Sometimes its easy to look back and see where it all went wrong. The one wrong move, the wrong words said, and where you were able to observe, almost visually, your life pivoting on its strange axis to lead you off in the entirely wrong direction.
When you wake up in your tent half way up a mountain, wind howling, thinking about every girl you’ve ever met, shared a moment with, even shared a night with, its hard to see exactly what compelled you to leave them there at the bar, at the party, in the bedroom questioning you with be-mine eyes and walk out the door, onto another airplane, into a taxi, to a cheap hotel and finally into yet another bout of suffering at the will of nature.
You used to tell yourself in the half joking half serious way you construct your life that all this gallivanting around the world from mountain to mountain and ocean to ocean was just a cunning ruse; a good way to meet girls. Like most good ideas that you have, though the theory was sound, the implementation proved horribly ineffective. Sure the sunburnt smile and stories of suffering on mountains across the world rarely fails to garner you a little attention. And on some even luckier occasions that attention comes from some cute twenty something who holds her stare until she’s certain you’ve noticed and brushes slowly past you on her way across the room.
Later you’ll find a quiet place to talk. She’ll listen to your animated stories and smile radiantly. She’ll tell you of her dreams to travel far away; she’ll talk about her family, her friends, and her ties to her solid sense of place. You’ll explain that you never stay in the same spot for more then six months and you’ll impress her with your knowledge and experience. And you’ll go on like this for days or weeks or even months and perhaps share a few short outings hiking in the hills or paddling across the sound or even a weekend trip to a backcountry hot springs or a popular climbing crag.
Lying in bed together you’ll plan trips to Thailand and New Zealand. You’ll talk about the future; a very hard thing for you to do. You’ll say you “don’t know what the future holds but at least we’ll be together.” She’ll love you even more for that feeling that she has finally tamed the wild adventurer. She’ll believe it. You might believe it too.
Until all too soon she will realize that your soul is bound to the wind in the mountains that you climb and when you say “I am going back to work next week” it doesn’t mean a nine to five day trip into the city but a month or two in a romanticized land that she’s dreamed about.
She’ll be angry with you that she’s uninvited and unable to share in the reality of the adventure stories you’ve been telling her. She’ll leave you then, before you can even consider other possibilities and rebound with a legal assistant who likes to go hiking on the weekends and looks great in the fall line-up from Patagonia. She’ll be able to impress him with that tough – independent outdoorsy girl attitude she inherited from being with you. Or worse and in your desperate attempt to gain and maintain companionship you did invite her along and told her all she had to do is quite her job, sell her car, move out of her apartment leaving her life of comfort and relative stability to join you on a globe trotting adventure that would connect your souls for the rest of your shared lives.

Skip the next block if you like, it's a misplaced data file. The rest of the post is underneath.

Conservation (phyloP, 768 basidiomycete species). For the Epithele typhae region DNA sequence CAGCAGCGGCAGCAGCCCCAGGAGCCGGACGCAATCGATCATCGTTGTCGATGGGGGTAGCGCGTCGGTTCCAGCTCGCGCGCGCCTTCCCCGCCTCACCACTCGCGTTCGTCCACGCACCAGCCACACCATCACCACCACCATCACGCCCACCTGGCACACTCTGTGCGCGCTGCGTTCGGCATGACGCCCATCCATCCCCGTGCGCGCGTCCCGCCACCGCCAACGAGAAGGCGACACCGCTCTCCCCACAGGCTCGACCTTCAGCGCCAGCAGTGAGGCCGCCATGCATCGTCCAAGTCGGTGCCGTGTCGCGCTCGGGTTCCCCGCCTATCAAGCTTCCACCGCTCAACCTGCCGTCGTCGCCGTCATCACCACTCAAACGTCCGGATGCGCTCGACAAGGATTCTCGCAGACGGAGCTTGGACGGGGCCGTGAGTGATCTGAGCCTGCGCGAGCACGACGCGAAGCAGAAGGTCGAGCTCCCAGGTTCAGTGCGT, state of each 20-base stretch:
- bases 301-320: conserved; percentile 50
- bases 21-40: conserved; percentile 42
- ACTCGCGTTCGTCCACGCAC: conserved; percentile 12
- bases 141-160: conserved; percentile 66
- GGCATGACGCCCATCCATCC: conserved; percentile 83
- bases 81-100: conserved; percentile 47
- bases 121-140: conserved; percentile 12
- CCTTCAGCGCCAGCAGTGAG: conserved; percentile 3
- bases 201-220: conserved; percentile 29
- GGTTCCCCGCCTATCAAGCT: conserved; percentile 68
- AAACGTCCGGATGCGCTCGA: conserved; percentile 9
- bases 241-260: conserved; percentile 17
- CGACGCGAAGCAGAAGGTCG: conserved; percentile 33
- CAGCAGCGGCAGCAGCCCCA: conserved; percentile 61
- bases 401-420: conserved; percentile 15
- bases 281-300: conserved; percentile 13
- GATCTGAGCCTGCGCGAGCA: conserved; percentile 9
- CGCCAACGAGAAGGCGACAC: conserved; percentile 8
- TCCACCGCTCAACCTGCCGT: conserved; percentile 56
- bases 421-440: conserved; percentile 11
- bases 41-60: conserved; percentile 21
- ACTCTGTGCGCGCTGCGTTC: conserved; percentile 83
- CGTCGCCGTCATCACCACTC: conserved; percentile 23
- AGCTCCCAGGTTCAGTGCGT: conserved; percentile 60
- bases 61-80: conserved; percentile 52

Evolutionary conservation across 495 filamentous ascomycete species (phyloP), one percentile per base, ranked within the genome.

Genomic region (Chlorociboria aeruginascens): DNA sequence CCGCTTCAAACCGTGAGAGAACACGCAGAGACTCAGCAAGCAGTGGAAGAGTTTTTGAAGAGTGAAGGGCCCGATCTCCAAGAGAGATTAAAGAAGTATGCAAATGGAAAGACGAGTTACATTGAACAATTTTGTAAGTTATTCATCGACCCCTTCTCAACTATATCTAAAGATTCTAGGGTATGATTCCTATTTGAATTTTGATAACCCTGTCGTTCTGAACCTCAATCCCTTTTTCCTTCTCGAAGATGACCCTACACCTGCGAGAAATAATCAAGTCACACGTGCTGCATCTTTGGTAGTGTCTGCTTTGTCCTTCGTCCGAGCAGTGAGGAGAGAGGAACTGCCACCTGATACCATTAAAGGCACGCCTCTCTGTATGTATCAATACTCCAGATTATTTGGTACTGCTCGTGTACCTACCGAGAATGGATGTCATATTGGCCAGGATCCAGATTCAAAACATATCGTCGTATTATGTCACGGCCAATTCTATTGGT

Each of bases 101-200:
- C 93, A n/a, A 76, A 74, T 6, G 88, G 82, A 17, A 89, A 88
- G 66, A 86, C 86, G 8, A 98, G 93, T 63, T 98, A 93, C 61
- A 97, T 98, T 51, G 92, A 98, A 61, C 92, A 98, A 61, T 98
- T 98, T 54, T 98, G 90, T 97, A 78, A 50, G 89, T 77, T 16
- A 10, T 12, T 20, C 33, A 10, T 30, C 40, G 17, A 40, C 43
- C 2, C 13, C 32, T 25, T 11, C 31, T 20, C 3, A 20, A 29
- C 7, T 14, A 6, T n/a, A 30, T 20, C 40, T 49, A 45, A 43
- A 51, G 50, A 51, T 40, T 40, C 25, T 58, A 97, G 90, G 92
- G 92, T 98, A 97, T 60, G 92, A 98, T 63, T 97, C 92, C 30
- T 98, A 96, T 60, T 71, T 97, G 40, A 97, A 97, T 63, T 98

When you tell her this your eyes will dance with the fire of your own enthusiasm, but this revelation of your life long dream will be more than she can handle and you will be “asking way too much.” She’ll be scared, you will be vulnerable and you’ll end up worse then in the uninvited case, perhaps never to speak to her again.
You will once again board that plane sad and alone as you stare at happy vacationing couples on their way to spectacular beach locations or the adventurous couples that took two weeks off of there jobs in Chicago to strengthen their bond and share in a peak experience in the wilds of the world. Fully guided of course. You’ll snicker at the former and secretly despise the latter.
Sitting in the tent half way up the mountain you’ll be joking with the boys about freedom and never getting tied down. You’ll talk of the manic, craziness of women that you are glad you don’t have to deal with.
They’ll say things like “women just keep you from the summit” or “You’ve got so much life ahead of you to worry about that now.” They’ll say “There’s no rush, guys, when they get old, get that sophisticated and mature look like Sean Connery. Women are the same way. When they get older they look like Sean Connery.” And you’ll think of the alternative; locked up in a box with a computer screen and a telephone. Where time off means a reprieve in front of the TV, to hang out with your kids and your wife; A house with a white picket fence and all the banks and the bills that go with that kind of responsibility. For a second you’ll believe it, that you’re better off alone.
You’ll talk of the girls that said, “I love you” only to leave you when you’re homeless and unemployed. The ones you almost stayed for and the ones you wish you would have. You’ll say “thank god I don’t have to deal with that kind of drama anymore.” Your climbing buddies will say, “Women are just head games and heartache and the ones that play the game too long end up alone at forty herding cats.”
Later, lying in your sleeping bag you’ll try to recall just what made you take that month long assignment in Tanzania guiding flat-landers up to the roof of Africa and the one you left behind to be there. Sleeping on it, you find the answer at 19,000ft as the sun rises over the Serengeti painting the sky in the most brilliant red and orange. You’ll see then all to clearly when your life pivoted on its strange axis to lead you, once again, off on an adventure. You’ll realize then, that it was not the wrong way at all, but that you do have so much life ahead of you and so much more to give.